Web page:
So now I'm thinking, "She's pregnant but how do I KNOW? What if she isn't? Won't she kill me if I'm wrong? But what if she IS pregnant? How dare you sit there with your young, fit, strong bod and let her stand by in her delicate state...?" And so on and so forth for about 5 dreadfully long minutes. (All this while I'm also checking her out scientifically to satisfy myself that yes, she is very much carrying another precious life inside of her.) Finally, I can't take it anymore. I steel my guts and prepare a face to meet her face etc. On the point of tipping over, since I've made up my mind to stand up and offer her my seat, I ask her (very casual, like so), "Hi. Are you pregnant?" And just as my toes are about to propel up the rest of me, she looks embarrassed and smiles sweetly and shakes her head and.... *sob! KILL ME! KILL ME!!!*, she says, "No." Aaarrrghhhhhhhh!!@@@#$#!!#!!!!!!!
Noooooooooooooo..... Don't be NICE to me, I want to screech. I am a horrid, horrid, nonsense person and I put you on the spot and made a fool of myself and you have every right to give me withering, dirty looks, but you just smiled and looked away as if it was your fault. Naaahiiiinnnnnn. That was not a good day for me. I felt like shit for at least a week after.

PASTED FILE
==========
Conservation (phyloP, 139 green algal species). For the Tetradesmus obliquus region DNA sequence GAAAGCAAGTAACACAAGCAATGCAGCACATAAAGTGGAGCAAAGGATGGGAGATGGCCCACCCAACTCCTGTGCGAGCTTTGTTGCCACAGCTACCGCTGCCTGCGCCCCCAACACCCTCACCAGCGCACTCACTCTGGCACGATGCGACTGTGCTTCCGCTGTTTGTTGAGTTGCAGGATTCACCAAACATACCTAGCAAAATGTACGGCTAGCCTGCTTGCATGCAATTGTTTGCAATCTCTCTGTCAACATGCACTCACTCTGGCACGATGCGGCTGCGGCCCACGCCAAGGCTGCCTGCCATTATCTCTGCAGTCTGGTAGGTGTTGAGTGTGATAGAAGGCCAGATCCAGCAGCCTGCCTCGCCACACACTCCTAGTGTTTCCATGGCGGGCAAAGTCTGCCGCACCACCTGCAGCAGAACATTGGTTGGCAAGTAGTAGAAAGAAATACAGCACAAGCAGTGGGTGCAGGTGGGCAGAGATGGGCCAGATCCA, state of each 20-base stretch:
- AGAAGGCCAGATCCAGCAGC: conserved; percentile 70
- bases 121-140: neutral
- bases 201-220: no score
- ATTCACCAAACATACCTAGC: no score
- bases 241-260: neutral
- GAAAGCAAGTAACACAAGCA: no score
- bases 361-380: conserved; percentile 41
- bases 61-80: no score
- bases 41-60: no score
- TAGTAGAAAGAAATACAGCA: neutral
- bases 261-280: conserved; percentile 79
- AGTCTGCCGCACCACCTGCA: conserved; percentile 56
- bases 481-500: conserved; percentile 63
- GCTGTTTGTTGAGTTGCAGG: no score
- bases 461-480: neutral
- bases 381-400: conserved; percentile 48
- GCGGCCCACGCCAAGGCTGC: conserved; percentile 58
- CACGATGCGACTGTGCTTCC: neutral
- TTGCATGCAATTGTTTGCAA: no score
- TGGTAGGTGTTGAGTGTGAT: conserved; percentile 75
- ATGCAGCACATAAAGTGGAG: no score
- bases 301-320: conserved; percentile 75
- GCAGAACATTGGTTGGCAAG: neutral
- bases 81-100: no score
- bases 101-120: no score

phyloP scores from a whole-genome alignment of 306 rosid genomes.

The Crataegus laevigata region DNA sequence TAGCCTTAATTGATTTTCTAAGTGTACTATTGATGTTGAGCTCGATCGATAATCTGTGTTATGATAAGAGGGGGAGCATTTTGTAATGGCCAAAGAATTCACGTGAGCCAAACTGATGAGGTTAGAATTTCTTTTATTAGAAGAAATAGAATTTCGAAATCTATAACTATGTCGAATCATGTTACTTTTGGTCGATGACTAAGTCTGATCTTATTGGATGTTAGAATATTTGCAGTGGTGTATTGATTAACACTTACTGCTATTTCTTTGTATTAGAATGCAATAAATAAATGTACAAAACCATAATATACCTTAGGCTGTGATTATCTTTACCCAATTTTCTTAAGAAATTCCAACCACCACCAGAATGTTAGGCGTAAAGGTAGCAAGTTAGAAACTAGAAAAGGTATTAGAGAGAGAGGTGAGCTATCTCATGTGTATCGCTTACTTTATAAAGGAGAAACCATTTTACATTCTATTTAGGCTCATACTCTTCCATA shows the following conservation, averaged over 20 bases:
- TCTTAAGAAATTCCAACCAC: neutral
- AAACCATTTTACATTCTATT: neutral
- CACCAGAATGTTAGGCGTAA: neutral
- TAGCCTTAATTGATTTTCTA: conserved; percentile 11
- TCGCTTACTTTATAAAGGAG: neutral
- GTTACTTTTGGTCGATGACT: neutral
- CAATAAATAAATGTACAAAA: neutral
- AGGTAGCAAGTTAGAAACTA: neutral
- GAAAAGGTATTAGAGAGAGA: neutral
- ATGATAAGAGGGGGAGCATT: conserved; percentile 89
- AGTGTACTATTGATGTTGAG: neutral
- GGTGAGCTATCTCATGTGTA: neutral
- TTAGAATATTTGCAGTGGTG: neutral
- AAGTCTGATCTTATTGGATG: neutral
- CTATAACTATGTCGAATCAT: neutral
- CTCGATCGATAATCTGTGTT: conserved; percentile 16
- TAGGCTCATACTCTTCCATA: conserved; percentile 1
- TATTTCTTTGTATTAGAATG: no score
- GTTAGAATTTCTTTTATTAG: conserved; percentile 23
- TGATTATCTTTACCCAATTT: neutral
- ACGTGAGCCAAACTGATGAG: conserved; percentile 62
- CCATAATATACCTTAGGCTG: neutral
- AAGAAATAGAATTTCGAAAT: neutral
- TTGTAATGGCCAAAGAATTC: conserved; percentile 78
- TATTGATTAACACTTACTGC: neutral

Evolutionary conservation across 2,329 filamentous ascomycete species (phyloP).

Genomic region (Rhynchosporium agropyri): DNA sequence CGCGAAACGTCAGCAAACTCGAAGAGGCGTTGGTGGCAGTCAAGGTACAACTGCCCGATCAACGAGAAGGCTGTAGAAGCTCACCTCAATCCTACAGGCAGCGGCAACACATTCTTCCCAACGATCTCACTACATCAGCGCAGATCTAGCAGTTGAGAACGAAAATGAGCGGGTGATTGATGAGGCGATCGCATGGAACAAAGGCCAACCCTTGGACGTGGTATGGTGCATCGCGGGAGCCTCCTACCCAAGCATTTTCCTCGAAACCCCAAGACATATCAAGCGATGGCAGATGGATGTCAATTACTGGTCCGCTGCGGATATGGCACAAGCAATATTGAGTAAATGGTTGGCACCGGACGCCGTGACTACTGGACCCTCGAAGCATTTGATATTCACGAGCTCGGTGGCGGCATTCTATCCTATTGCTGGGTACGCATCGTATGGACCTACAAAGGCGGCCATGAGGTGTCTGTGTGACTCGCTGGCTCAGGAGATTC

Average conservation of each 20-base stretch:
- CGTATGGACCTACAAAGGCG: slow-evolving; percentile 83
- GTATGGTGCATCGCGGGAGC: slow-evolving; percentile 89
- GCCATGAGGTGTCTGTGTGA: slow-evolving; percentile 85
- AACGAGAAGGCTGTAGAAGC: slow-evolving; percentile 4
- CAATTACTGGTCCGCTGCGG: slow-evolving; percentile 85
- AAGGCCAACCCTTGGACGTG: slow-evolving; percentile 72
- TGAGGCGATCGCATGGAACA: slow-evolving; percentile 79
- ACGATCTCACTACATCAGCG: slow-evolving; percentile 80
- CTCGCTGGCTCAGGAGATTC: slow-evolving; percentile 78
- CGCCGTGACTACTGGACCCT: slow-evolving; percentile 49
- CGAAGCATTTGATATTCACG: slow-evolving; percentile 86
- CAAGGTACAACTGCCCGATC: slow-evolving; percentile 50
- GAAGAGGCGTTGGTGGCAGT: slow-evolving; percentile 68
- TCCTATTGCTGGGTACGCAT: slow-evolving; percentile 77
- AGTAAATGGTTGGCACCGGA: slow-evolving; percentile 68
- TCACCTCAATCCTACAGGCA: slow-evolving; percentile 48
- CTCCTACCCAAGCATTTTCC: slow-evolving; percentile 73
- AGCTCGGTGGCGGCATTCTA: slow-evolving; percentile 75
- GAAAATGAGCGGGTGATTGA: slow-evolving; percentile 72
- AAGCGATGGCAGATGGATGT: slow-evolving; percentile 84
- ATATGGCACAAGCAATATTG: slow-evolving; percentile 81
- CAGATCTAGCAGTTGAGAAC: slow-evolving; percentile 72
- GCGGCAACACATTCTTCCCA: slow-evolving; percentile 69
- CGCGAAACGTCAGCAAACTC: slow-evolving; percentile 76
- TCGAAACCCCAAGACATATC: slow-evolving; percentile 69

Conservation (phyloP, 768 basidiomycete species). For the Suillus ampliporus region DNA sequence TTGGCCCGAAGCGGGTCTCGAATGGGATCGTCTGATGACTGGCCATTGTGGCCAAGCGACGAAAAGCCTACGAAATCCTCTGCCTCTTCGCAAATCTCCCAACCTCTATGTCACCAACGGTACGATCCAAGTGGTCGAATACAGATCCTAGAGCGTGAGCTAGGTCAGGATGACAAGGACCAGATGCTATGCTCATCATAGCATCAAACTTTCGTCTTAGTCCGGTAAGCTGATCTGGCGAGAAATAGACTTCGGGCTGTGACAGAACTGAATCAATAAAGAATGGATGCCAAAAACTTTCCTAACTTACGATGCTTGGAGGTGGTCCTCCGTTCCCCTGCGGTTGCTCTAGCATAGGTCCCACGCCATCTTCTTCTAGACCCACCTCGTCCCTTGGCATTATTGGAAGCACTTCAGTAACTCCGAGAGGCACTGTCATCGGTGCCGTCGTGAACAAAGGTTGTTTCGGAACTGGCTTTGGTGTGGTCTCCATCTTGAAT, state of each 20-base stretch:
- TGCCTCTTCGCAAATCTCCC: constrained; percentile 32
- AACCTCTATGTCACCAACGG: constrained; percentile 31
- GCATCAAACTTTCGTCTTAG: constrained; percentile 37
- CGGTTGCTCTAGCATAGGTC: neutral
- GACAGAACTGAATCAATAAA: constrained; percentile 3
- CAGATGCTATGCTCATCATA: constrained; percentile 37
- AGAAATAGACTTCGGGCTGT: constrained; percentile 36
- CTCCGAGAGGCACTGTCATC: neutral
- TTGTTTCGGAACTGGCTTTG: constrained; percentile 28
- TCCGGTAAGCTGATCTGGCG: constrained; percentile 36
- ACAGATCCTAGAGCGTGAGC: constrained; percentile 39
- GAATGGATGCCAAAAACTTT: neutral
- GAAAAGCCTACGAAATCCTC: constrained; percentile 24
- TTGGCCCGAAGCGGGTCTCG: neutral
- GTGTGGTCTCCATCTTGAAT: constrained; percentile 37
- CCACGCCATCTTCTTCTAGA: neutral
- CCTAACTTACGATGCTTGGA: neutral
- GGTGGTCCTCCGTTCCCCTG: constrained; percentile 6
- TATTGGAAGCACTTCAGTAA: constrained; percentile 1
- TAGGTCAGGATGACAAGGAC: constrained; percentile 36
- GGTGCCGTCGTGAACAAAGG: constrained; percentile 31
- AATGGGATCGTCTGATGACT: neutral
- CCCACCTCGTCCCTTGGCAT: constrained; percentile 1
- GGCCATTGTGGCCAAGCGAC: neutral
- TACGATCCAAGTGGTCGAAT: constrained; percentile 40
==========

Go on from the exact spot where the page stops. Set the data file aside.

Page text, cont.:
Moving on. Many months since.
Today's episode in the life of the Saab is another case in point. August 2008, Bangalore.
Had just finished fabulous lunch with the Insaneuptas and Co. at Nanking, Sigma Mall (aside: had the best crab ever... Overall meal experience gets 9 on 10) and was heading homewardly on my sputtering ride.
Reached the traffic junction down past HOSMAT, just before hitting the approach to the Army Quarters and Vivekanagar (you know, the junction one where the Mahindra service station is), and stopped at a red. A few other cars were stopped ahead of me, some waiting to turn left towards Airport Road, some right towards Lifestyle etc. I was calmly waiting to go 'On Straight On', like a true Cottonian. Suddenly, as is the wont near traffic signals in Bangalore, all the cars in the left-most lane started making a godawful racket, honking and cussing and gesturing at Car 1 waiting to take a left. The young man in the driver's seat of that Car 1 was being a doll and following the rules and staying put because the traffic light visible to him was showing red. But from a little behind where I was, the traffic light on the other side of the road(where he couldn't possibly see it) was signalling green for the left lane. Which is why everyone else was showering him with the choicest abuse and honking and pissing me off in the process. So, Heroine Sabbah decides to help everyone by going out of her way and putting the young man out of his misery. I vrrrooomed up confidently to him, snapped up my helmet visor and said cheerfully, "Hi, they're all making a racket because the traffic light's actually green. Back there." (Self pointing to traffic light behind.) Young man does not know what to do, he says, "But this light shows red." Advocate Sab persists with her case and says, "Yes, but it's probably faulty. These guys are honking at you because they can see the left is green. You can go. Cheers!" So he says, "Thanks," and takes off turning left..... and noooooooooooo....!!!!!!